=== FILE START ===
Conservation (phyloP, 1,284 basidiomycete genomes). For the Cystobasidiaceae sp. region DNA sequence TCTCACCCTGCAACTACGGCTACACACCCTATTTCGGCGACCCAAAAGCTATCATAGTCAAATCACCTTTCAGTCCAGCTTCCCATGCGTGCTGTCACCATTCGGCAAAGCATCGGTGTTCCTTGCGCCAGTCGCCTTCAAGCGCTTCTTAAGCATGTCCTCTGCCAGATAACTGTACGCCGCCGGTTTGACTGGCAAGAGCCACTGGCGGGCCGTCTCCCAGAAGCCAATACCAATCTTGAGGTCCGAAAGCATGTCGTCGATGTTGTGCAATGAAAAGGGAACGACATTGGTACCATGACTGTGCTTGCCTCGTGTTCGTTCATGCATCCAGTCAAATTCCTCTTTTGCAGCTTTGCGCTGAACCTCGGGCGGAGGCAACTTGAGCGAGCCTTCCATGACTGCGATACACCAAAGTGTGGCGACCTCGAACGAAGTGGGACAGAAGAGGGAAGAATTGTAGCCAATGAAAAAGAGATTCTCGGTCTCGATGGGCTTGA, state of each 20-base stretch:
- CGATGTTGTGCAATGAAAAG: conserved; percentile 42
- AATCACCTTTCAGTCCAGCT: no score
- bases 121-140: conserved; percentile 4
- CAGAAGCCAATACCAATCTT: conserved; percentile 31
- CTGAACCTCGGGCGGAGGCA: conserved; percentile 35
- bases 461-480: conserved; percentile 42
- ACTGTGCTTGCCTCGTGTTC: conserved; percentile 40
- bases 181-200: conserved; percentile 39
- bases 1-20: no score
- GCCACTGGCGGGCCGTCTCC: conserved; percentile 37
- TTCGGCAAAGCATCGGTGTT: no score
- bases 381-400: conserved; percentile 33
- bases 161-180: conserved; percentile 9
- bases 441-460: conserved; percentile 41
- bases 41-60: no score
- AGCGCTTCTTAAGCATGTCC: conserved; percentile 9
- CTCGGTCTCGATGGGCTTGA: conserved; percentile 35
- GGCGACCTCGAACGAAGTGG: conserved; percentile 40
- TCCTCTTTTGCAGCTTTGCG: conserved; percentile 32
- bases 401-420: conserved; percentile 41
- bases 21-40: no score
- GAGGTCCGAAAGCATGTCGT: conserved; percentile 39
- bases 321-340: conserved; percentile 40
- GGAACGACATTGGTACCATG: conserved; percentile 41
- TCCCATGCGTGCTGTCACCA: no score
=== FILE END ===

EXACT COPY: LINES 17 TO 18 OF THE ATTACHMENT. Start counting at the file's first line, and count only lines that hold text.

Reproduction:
- AGCGCTTCTTAAGCATGTCC: conserved; percentile 9
- CTCGGTCTCGATGGGCTTGA: conserved; percentile 35